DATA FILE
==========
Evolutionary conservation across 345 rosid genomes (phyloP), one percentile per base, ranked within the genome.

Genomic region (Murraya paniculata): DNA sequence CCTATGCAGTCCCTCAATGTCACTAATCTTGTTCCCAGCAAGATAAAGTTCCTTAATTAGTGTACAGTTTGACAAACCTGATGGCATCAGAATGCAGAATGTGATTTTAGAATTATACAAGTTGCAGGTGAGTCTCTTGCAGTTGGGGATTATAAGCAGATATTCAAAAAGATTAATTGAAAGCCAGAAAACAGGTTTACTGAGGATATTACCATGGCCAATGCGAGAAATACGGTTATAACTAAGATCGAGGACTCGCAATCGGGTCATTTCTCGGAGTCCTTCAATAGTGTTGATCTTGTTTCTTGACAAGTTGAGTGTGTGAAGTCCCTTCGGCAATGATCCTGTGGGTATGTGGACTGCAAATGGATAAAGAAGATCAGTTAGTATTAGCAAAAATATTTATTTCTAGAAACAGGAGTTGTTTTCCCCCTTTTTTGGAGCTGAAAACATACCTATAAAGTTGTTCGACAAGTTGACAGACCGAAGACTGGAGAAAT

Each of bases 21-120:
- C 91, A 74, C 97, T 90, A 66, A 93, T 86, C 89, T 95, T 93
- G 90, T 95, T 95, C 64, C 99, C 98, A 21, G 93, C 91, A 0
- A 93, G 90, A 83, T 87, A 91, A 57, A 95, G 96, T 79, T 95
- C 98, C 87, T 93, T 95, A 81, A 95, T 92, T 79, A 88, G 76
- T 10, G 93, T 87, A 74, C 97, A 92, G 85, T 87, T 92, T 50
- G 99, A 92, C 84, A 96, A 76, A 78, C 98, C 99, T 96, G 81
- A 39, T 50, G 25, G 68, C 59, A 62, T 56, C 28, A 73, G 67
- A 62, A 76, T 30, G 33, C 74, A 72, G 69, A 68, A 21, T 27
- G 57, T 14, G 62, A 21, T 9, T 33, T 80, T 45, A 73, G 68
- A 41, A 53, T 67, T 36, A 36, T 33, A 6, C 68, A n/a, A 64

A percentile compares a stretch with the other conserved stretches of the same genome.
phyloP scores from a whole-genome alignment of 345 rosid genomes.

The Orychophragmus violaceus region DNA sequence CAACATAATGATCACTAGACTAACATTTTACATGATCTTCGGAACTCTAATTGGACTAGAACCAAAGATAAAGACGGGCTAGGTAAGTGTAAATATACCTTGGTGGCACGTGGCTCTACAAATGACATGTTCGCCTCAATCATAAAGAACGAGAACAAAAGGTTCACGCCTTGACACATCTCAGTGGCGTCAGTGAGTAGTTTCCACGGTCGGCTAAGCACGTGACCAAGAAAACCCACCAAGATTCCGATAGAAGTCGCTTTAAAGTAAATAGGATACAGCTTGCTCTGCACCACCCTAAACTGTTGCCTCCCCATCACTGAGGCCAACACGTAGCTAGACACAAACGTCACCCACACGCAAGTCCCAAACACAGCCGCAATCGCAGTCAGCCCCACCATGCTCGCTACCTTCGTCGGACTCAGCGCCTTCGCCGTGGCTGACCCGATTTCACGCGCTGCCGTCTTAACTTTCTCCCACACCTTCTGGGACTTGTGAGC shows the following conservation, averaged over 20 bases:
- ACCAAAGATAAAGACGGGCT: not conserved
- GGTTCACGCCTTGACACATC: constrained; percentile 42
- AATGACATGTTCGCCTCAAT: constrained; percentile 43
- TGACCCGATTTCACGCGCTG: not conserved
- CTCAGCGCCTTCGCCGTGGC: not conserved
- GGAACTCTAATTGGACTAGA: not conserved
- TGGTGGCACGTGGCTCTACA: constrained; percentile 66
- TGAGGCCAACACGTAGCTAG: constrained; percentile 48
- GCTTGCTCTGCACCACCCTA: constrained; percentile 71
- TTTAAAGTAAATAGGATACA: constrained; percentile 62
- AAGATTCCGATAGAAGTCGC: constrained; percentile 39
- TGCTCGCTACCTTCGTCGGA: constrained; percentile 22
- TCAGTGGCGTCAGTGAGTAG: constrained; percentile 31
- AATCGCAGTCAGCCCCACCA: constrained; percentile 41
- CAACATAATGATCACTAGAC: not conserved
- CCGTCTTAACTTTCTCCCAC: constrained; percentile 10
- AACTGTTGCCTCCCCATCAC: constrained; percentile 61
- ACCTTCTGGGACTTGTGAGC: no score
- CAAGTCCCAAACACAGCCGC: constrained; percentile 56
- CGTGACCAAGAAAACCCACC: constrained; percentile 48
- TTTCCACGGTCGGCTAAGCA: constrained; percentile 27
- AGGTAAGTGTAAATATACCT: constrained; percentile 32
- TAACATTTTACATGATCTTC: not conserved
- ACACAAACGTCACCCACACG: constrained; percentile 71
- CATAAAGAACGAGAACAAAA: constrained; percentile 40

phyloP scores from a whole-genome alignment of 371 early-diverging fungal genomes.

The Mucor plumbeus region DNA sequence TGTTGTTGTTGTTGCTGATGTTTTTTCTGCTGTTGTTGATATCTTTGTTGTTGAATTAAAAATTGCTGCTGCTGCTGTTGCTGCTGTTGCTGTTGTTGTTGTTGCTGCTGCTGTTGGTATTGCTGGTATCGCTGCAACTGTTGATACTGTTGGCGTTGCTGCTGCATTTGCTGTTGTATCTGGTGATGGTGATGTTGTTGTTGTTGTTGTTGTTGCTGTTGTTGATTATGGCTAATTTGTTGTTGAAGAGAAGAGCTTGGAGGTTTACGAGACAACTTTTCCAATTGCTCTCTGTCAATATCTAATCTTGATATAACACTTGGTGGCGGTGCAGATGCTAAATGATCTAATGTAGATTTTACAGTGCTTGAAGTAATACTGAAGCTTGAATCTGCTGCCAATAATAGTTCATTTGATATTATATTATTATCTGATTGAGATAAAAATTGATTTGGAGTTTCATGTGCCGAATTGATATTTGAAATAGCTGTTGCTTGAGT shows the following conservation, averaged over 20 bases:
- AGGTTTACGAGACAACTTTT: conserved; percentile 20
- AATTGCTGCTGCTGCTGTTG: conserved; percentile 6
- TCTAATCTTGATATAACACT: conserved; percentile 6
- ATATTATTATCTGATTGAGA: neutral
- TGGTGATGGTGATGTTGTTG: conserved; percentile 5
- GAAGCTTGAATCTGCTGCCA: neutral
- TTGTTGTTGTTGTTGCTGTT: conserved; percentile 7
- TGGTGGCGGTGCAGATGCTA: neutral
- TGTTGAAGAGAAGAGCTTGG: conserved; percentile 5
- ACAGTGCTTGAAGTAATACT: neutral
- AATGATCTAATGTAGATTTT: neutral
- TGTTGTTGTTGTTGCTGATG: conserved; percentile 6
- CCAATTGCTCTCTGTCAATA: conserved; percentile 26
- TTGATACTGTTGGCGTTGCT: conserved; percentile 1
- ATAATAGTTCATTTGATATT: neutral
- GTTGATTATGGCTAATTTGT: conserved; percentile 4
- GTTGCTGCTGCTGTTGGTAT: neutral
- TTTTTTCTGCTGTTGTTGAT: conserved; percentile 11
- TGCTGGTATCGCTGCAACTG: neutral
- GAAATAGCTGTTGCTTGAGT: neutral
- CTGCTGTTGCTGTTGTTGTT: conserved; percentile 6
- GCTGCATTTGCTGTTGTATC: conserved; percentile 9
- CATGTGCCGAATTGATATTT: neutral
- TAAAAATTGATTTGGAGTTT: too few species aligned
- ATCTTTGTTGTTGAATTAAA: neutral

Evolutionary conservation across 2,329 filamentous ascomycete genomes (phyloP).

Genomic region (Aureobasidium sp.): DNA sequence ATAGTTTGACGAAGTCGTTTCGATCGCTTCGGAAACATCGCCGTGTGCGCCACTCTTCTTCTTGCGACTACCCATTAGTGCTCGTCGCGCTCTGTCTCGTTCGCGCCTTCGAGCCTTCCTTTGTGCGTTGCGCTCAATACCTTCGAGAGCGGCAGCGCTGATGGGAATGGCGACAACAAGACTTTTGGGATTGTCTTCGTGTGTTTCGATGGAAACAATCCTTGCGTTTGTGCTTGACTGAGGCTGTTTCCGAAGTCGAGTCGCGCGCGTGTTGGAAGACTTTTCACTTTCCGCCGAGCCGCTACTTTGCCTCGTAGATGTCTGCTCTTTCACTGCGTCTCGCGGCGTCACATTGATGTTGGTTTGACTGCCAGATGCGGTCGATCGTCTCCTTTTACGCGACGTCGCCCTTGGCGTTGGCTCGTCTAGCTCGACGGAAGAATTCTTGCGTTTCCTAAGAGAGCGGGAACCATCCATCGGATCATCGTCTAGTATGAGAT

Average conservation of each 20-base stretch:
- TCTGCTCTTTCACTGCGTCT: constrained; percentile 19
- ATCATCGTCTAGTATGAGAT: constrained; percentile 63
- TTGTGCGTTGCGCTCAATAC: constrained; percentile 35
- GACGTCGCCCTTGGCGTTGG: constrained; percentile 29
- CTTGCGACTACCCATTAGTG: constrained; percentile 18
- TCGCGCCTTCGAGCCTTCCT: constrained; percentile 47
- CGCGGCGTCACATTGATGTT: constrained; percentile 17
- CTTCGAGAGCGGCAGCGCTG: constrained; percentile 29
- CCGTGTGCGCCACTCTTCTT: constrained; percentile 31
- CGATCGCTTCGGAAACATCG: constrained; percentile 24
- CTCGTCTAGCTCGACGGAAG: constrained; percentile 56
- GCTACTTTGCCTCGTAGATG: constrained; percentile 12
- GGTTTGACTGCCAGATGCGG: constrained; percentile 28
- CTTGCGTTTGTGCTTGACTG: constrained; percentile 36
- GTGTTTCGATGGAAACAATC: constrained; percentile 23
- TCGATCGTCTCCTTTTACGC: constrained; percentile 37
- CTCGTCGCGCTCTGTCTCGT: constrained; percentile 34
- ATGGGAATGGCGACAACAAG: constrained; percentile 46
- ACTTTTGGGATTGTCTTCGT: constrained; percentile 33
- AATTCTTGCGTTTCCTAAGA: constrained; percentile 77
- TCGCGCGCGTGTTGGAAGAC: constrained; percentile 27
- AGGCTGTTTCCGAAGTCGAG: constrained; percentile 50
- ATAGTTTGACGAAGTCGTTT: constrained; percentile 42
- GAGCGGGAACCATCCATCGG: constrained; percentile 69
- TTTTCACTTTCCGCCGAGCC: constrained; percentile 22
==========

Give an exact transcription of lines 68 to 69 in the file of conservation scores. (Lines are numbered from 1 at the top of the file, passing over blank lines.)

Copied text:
- ATCTTTGTTGTTGAATTAAA: neutral

Evolutionary conservation across 2,329 filamentous ascomycete genomes (phyloP).